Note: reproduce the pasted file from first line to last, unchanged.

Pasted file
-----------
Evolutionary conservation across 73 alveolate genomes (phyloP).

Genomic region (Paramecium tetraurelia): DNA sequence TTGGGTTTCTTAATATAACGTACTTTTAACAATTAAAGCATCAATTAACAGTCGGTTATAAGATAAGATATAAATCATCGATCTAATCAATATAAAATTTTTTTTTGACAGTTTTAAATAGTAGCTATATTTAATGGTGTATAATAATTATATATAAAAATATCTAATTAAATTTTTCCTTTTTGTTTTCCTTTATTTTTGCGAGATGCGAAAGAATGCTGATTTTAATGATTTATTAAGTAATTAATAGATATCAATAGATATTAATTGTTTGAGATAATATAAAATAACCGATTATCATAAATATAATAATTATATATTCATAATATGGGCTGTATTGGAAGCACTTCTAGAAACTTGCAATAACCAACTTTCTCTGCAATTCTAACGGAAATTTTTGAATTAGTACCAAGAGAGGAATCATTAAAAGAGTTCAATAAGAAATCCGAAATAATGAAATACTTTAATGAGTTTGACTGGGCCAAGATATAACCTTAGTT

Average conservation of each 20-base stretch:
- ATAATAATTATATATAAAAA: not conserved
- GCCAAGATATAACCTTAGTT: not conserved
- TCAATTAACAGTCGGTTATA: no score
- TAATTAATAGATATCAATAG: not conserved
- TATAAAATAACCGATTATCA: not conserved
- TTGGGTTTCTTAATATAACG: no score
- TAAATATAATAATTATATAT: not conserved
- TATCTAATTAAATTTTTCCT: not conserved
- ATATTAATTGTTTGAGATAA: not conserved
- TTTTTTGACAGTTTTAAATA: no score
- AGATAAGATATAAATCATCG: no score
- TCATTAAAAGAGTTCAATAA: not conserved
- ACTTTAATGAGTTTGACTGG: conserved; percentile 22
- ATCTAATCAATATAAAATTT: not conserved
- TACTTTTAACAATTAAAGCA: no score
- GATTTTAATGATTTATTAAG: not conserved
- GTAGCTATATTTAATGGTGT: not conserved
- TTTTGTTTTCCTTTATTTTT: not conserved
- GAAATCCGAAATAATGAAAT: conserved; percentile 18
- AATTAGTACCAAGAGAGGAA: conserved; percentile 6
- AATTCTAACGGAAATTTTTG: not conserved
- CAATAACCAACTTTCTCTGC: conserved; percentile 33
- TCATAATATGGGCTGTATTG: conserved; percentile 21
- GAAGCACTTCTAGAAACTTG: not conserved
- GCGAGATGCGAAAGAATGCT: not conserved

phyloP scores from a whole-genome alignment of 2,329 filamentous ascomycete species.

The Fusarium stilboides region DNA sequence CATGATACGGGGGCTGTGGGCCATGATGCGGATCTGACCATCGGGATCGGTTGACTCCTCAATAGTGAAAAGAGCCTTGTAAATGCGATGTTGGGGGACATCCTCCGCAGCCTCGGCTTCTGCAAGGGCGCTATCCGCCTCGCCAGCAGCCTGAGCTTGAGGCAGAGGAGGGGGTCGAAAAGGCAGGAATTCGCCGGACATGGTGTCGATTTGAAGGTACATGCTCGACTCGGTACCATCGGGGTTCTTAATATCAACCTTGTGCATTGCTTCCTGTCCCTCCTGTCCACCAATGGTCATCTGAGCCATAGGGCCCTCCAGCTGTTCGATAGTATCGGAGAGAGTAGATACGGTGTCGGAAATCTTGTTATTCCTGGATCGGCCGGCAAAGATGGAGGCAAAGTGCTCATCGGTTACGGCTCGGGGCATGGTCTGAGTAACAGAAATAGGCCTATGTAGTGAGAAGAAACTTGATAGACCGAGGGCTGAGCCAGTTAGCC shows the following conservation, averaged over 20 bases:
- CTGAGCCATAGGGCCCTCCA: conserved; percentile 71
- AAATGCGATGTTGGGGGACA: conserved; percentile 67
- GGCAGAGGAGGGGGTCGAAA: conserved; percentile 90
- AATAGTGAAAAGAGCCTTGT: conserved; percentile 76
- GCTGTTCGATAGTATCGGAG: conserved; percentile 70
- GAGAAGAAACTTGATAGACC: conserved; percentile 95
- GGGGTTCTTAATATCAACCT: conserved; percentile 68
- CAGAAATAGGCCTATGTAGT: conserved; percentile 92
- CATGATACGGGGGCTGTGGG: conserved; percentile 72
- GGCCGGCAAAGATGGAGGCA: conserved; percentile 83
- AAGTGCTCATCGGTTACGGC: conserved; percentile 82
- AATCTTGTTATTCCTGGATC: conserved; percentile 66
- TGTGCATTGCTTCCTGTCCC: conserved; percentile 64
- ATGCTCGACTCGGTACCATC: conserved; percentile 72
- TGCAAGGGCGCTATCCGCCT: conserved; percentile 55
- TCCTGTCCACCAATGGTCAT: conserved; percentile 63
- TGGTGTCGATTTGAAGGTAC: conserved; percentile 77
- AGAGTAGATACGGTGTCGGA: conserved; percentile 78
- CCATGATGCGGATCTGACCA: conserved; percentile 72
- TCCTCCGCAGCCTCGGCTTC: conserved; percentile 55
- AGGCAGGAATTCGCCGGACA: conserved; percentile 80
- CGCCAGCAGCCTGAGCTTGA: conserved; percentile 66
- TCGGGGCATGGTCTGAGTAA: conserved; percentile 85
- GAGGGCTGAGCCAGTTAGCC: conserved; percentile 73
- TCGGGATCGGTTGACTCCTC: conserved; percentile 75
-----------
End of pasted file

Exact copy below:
Evolutionary conservation across 73 alveolate genomes (phyloP).

Genomic region (Paramecium tetraurelia): DNA sequence TTGGGTTTCTTAATATAACGTACTTTTAACAATTAAAGCATCAATTAACAGTCGGTTATAAGATAAGATATAAATCATCGATCTAATCAATATAAAATTTTTTTTTGACAGTTTTAAATAGTAGCTATATTTAATGGTGTATAATAATTATATATAAAAATATCTAATTAAATTTTTCCTTTTTGTTTTCCTTTATTTTTGCGAGATGCGAAAGAATGCTGATTTTAATGATTTATTAAGTAATTAATAGATATCAATAGATATTAATTGTTTGAGATAATATAAAATAACCGATTATCATAAATATAATAATTATATATTCATAATATGGGCTGTATTGGAAGCACTTCTAGAAACTTGCAATAACCAACTTTCTCTGCAATTCTAACGGAAATTTTTGAATTAGTACCAAGAGAGGAATCATTAAAAGAGTTCAATAAGAAATCCGAAATAATGAAATACTTTAATGAGTTTGACTGGGCCAAGATATAACCTTAGTT

Average conservation of each 20-base stretch:
- ATAATAATTATATATAAAAA: not conserved
- GCCAAGATATAACCTTAGTT: not conserved
- TCAATTAACAGTCGGTTATA: no score
- TAATTAATAGATATCAATAG: not conserved
- TATAAAATAACCGATTATCA: not conserved
- TTGGGTTTCTTAATATAACG: no score
- TAAATATAATAATTATATAT: not conserved
- TATCTAATTAAATTTTTCCT: not conserved
- ATATTAATTGTTTGAGATAA: not conserved
- TTTTTTGACAGTTTTAAATA: no score
- AGATAAGATATAAATCATCG: no score
- TCATTAAAAGAGTTCAATAA: not conserved
- ACTTTAATGAGTTTGACTGG: conserved; percentile 22
- ATCTAATCAATATAAAATTT: not conserved
- TACTTTTAACAATTAAAGCA: no score
- GATTTTAATGATTTATTAAG: not conserved
- GTAGCTATATTTAATGGTGT: not conserved
- TTTTGTTTTCCTTTATTTTT: not conserved
- GAAATCCGAAATAATGAAAT: conserved; percentile 18
- AATTAGTACCAAGAGAGGAA: conserved; percentile 6
- AATTCTAACGGAAATTTTTG: not conserved
- CAATAACCAACTTTCTCTGC: conserved; percentile 33
- TCATAATATGGGCTGTATTG: conserved; percentile 21
- GAAGCACTTCTAGAAACTTG: not conserved
- GCGAGATGCGAAAGAATGCT: not conserved

phyloP scores from a whole-genome alignment of 2,329 filamentous ascomycete species.

The Fusarium stilboides region DNA sequence CATGATACGGGGGCTGTGGGCCATGATGCGGATCTGACCATCGGGATCGGTTGACTCCTCAATAGTGAAAAGAGCCTTGTAAATGCGATGTTGGGGGACATCCTCCGCAGCCTCGGCTTCTGCAAGGGCGCTATCCGCCTCGCCAGCAGCCTGAGCTTGAGGCAGAGGAGGGGGTCGAAAAGGCAGGAATTCGCCGGACATGGTGTCGATTTGAAGGTACATGCTCGACTCGGTACCATCGGGGTTCTTAATATCAACCTTGTGCATTGCTTCCTGTCCCTCCTGTCCACCAATGGTCATCTGAGCCATAGGGCCCTCCAGCTGTTCGATAGTATCGGAGAGAGTAGATACGGTGTCGGAAATCTTGTTATTCCTGGATCGGCCGGCAAAGATGGAGGCAAAGTGCTCATCGGTTACGGCTCGGGGCATGGTCTGAGTAACAGAAATAGGCCTATGTAGTGAGAAGAAACTTGATAGACCGAGGGCTGAGCCAGTTAGCC shows the following conservation, averaged over 20 bases:
- CTGAGCCATAGGGCCCTCCA: conserved; percentile 71
- AAATGCGATGTTGGGGGACA: conserved; percentile 67
- GGCAGAGGAGGGGGTCGAAA: conserved; percentile 90
- AATAGTGAAAAGAGCCTTGT: conserved; percentile 76
- GCTGTTCGATAGTATCGGAG: conserved; percentile 70
- GAGAAGAAACTTGATAGACC: conserved; percentile 95
- GGGGTTCTTAATATCAACCT: conserved; percentile 68
- CAGAAATAGGCCTATGTAGT: conserved; percentile 92
- CATGATACGGGGGCTGTGGG: conserved; percentile 72
- GGCCGGCAAAGATGGAGGCA: conserved; percentile 83
- AAGTGCTCATCGGTTACGGC: conserved; percentile 82
- AATCTTGTTATTCCTGGATC: conserved; percentile 66
- TGTGCATTGCTTCCTGTCCC: conserved; percentile 64
- ATGCTCGACTCGGTACCATC: conserved; percentile 72
- TGCAAGGGCGCTATCCGCCT: conserved; percentile 55
- TCCTGTCCACCAATGGTCAT: conserved; percentile 63
- TGGTGTCGATTTGAAGGTAC: conserved; percentile 77
- AGAGTAGATACGGTGTCGGA: conserved; percentile 78
- CCATGATGCGGATCTGACCA: conserved; percentile 72
- TCCTCCGCAGCCTCGGCTTC: conserved; percentile 55
- AGGCAGGAATTCGCCGGACA: conserved; percentile 80
- CGCCAGCAGCCTGAGCTTGA: conserved; percentile 66
- TCGGGGCATGGTCTGAGTAA: conserved; percentile 85
- GAGGGCTGAGCCAGTTAGCC: conserved; percentile 73
- TCGGGATCGGTTGACTCCTC: conserved; percentile 75